Law would require companies to bid on leases and pay royalties
By Summit Voice
SUMMIT COUNTY — Uranium mining companies would have to pay 12.5 percent royalties and bid competitively for leases under legislative changes proposed by two New Mexico Democrats.
Because of an increased interest in nuclear power and speculation that new nuclear power plants will come online in the U.S.and elsewhere has resulted in a sixfold increase in the price of uranium.
All other fuels — coal, oil and gas — are governed by leasing systems, which allow the government to better protect the public’s economic and environmental interests. Under the 1872 mining law, uranium-mining companies pay no royalty for the minerals they take from public lands. Historic uranium development in the West has polluted surface and ground water and left a toxic legacy in some communities that has yet to be addressed. The 1872 law even allows sites sacred to Native American communities to be mined and gives tribes little recourse to stop the destruction.
The bill introduced in Congress by Rep. Martin Heinrich Ben Ray Luján would shift the regulation of uranium mining from the antiquated mining law to the Mineral Leasing Act. Under the leasing act, companies looking to mine uranium would have to go through a similar leasing process as oil and gas companies operating on public lands — as opposed to the industry-initiated claim and patent system.
“Taxpayers have been fleeced out of millions of dollars in royalties from uranium companies mining on public lands,” said Lauren Pagel, policy director for Earthworks, a mining watchdog group. “The Uranium Resources Stewardship Act charges a moderate 12.5 percent royalty on uranium, which will allow the industry to contribute to cleaning up old uranium mine sites that continue to pollute water and harm nearby communities.”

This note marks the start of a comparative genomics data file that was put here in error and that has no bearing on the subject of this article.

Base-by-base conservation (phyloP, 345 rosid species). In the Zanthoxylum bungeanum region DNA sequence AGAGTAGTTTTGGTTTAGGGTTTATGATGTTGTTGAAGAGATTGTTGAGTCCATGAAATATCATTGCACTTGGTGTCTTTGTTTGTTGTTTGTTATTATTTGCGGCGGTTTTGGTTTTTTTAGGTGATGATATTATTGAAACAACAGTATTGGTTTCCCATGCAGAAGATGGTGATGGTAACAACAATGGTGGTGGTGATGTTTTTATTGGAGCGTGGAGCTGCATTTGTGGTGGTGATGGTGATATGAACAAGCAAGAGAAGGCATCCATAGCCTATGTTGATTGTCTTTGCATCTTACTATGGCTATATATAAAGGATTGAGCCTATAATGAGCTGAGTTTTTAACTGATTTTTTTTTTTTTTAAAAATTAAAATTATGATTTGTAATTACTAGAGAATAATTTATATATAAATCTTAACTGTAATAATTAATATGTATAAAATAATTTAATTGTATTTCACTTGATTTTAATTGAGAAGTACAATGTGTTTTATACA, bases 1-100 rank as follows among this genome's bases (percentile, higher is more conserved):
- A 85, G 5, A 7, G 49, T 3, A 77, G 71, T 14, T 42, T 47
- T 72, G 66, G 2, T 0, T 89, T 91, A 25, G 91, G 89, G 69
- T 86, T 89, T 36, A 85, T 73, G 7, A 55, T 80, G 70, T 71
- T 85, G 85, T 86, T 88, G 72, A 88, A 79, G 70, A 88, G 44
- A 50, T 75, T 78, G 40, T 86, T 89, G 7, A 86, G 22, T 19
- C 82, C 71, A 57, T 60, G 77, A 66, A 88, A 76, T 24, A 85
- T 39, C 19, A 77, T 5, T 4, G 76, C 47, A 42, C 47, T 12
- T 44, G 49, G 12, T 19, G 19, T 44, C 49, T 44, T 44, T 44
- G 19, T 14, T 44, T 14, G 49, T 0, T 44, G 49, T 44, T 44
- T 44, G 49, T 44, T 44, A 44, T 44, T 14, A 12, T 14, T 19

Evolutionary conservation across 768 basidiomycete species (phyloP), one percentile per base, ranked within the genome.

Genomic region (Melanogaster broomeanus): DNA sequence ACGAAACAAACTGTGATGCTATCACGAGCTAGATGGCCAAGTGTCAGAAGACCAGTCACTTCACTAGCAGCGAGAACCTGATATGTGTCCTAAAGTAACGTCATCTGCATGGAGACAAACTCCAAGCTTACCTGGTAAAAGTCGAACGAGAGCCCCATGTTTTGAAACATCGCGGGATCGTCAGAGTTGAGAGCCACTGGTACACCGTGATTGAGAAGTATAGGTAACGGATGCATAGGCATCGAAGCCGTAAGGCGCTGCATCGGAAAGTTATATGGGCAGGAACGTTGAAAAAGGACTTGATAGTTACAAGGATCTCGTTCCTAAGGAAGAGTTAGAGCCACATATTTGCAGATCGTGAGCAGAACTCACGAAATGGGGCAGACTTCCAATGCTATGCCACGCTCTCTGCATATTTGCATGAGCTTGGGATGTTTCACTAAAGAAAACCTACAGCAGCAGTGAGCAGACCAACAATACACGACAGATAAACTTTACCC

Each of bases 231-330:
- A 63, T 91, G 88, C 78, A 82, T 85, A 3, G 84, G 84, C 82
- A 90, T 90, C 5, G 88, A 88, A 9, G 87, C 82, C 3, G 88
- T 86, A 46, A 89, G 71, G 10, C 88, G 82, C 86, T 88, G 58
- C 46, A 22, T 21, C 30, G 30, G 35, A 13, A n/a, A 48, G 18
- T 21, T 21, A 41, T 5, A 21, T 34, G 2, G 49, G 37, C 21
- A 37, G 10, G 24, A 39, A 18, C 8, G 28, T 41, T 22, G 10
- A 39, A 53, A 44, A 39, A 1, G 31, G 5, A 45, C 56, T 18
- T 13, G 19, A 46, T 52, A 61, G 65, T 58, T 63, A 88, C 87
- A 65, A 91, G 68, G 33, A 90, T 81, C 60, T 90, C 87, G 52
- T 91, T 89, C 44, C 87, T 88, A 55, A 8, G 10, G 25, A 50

“The antiquated 1872 Mining Law allows some of our most treasured places, such as the Grand Canyon, to be threatened by uranium mining,” said Pagel. “The Uranium Resources Stewardship Act will give land managers more discretion to decide where uranium mining is and is not appropriate.”
The precedent for leasing uranium already exists — some federal uranium in Colorado is already subject to leasing by the Department of Energy, a program that began late in the 1940’s to ensure an adequate reserve of uranium, vanadium and associated minerals for the nation’s defense program.
“We applaud Congressmen Heinrich and Lujan for their leadership on this issue and for introducing this legislation,” said Pagel. “Sacrificing communities to meet our energy needs must become a practice of the past. It is incumbent upon Congress to protect the water and public health of those communities directly affected uranium mining.”